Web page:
Thursday of the Third Week of Advent
O Morning Star, splendor of light eternal and sun of righteousness: Come and enlighten those who dwell in darkness and the shadow of death.
As Elizabeth looked out over the hilly landscape, her hands resting on her growing belly, she saw what at first seemed simply a sweet coincidence: her kinswoman, Mary, many years her junior, coming over the hill to visit. Yet “when Elizabeth heard Mary’s greeting” this sweet coincidence became like a rising dawn, the “splendor of light eternal and sun of righteousness.”
The infant within her leapt and so, too, did her heart as she realized the significance of little John’s sudden movement: he was announcing to her the advent of the Lord for Whom he came into the world. The angel had told her husband that John would “be filled with the Holy Spirit even from his mother’s womb,” and the same Holy Spirit that overshadowed Mary and conceived within her the Son of God bound these two infants in a way even the nascent Forerunner could sense, his whole being rejoicing in it. Elizabeth—meaning “My God is an oath”—is enlightened to the reality that all that God has promised in the past has come to fulfillment: He has kept His word by sending His Word. In the “darkness and the shadow of death” the Morning Star shines. Indeed, St. Elizabeth, whose God is an oath, “Blessed also are you who believed that what was spoken to you by the Lord would be fulfilled!”
In four days we rejoice at the birth of Our Lord, when the Eternal Word is uttered into the world of Man and the echo of God’s promise thunders over the whole of the earth. In four days we recall the moment when the night of death and sin first began to burn away at the rising of the Son of God. Trust in God and His promises! Trust, and live faithfully according to His promises and you, too, will be blessed for your belief. Your heart, too, will leap for joy at the Virgin’s greeting when, at life’s end, she says to you, “Hail, full of grace! The Lord is with you, for you remained with Him.”
Wednesday of the Third Week of Advent
O Key of David and scepter of the House of Israel; you open and no one can shut; you shut and no one can open: Come and lead the prisoners from the prison house, those who dwell in darkness and the shadow of death.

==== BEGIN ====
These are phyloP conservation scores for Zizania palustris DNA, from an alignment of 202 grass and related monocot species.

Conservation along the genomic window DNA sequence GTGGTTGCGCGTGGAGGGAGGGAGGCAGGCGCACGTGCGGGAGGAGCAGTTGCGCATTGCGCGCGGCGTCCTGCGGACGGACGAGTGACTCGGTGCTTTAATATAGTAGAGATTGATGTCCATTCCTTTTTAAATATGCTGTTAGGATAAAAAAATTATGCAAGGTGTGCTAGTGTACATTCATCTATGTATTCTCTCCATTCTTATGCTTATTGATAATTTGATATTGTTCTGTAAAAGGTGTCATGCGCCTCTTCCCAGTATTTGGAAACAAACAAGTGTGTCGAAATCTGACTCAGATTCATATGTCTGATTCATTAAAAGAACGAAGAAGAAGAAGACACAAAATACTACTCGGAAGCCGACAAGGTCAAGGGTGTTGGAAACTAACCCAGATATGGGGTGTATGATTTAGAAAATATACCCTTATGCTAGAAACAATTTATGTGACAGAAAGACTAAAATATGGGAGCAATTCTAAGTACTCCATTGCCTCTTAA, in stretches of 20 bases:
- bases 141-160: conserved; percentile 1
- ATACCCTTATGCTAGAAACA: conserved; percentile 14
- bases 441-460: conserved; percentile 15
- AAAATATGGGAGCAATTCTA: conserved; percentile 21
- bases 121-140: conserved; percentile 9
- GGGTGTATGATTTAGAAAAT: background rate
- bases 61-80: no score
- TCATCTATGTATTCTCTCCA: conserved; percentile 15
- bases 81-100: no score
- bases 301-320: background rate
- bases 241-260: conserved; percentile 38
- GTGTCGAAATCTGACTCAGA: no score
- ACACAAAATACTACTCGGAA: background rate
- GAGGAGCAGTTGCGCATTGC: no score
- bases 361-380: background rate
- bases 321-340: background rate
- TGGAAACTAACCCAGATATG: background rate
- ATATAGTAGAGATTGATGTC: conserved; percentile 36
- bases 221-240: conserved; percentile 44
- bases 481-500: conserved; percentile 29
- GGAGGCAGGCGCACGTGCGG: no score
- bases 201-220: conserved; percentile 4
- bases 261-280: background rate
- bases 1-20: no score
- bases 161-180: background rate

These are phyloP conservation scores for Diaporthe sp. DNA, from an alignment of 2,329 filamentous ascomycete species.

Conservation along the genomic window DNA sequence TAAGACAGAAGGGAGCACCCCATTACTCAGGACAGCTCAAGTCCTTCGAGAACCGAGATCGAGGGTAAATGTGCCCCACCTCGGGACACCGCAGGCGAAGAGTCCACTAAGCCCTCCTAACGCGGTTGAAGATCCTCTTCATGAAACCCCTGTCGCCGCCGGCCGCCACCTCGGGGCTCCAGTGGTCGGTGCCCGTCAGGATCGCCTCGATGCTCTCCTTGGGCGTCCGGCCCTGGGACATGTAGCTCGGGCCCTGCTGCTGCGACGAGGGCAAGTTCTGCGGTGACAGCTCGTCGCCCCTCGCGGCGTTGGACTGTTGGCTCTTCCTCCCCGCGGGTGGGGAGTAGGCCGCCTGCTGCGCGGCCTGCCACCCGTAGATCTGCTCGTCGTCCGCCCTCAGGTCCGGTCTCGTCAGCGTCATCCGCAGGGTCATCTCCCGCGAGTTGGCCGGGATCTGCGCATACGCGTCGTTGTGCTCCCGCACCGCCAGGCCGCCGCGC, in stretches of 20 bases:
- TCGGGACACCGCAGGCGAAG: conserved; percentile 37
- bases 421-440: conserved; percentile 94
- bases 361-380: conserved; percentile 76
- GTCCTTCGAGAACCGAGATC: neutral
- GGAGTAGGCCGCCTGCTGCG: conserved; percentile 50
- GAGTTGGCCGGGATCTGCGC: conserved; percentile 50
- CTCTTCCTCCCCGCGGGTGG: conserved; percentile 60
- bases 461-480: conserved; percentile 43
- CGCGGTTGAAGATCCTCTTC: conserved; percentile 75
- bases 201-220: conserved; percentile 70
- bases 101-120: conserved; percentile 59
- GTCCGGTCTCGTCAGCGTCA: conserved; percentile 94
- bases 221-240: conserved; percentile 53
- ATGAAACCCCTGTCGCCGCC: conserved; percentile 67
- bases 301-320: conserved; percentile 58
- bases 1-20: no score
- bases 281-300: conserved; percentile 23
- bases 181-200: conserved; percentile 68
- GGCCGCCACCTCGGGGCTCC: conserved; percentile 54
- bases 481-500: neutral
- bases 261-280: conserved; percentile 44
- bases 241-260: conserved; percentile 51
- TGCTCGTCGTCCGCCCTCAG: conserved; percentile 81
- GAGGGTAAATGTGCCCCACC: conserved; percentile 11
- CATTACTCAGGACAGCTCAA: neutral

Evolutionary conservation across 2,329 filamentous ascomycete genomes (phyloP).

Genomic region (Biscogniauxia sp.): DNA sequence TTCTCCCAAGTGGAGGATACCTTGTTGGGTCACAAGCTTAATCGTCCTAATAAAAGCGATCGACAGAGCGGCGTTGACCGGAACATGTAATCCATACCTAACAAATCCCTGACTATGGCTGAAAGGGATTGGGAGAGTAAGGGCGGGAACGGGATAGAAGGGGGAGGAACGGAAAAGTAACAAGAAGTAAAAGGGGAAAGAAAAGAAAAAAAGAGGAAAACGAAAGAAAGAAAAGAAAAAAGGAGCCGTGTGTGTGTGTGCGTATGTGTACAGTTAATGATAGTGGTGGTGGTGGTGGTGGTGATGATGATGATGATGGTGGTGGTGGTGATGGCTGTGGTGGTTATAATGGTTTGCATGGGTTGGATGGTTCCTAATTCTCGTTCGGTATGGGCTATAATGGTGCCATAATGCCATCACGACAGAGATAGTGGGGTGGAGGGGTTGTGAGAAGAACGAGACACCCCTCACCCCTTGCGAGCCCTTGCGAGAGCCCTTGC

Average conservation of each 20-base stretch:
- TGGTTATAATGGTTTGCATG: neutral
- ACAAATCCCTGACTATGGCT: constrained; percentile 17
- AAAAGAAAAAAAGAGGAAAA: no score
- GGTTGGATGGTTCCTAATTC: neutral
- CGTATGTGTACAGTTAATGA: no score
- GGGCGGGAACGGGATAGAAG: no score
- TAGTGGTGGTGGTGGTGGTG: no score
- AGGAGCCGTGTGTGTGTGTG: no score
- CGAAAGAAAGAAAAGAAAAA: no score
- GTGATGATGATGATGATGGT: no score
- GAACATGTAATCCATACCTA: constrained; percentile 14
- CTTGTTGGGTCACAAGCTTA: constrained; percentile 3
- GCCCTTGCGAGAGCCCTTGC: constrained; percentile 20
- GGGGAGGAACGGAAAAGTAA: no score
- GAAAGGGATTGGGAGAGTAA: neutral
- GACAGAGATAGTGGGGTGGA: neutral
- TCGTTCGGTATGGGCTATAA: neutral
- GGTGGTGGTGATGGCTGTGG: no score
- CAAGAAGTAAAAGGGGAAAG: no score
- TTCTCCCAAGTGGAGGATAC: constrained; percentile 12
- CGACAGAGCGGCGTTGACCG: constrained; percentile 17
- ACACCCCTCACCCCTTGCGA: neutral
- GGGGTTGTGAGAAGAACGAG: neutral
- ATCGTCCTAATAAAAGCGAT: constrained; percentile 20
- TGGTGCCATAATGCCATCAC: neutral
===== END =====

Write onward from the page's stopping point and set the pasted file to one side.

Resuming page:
The Roman Empire had conquered the people of God, and the people longed for freedom. But there was a deeper longing, a more stifling imprisonment from which they all yearned to be free: sin, and the death it brought. No rebellion, no treaty could free the people of God from this bond. No key fashioned by man could unlock its doors, for man had fashioned them, shutting himself out of Eden forever by striving to be what he could not be: his own god. In the greatest and most tragic of ironies our first parents sought to rule themselves, sought what seemed to be a greater freedom, and as a result lost it all, realizing only too late that true freedom lies in obedience to the created order, to the will of God. It was not God that locked Eden’s gates, but we who locked ourselves out.
An angel appears to a virgin in Nazareth, betrothed to a descendant of David, to tell her something astounding: “The Lord is with you.” Here in the midst of ultimate defeat, in the serpentine coils of an empire that was crushing the life out of His people, the Lord was with her. What’s more is the angel promises that in the face of this empire and its Caesar the Most High will send His Son, who shall be given “the throne of David his father, and he will rule over the house of Jacob forever, and of his Kingdom there will be no end.”
And she would bear Him. She would be the queen-mother of the Kingdom of God.
This child would open the gates of Heaven and loose the chains of sin. He would descend even to the depths of Hades to lead to freedom the souls that have waited there since Adam and Eve. He would be a light to those in darkness, and new life to those in the jaws of death. What’s more is the gates of Heaven could never be shut again; it was as if the Son of David, the Son of God would break the key off in the lock such that it could never be used again.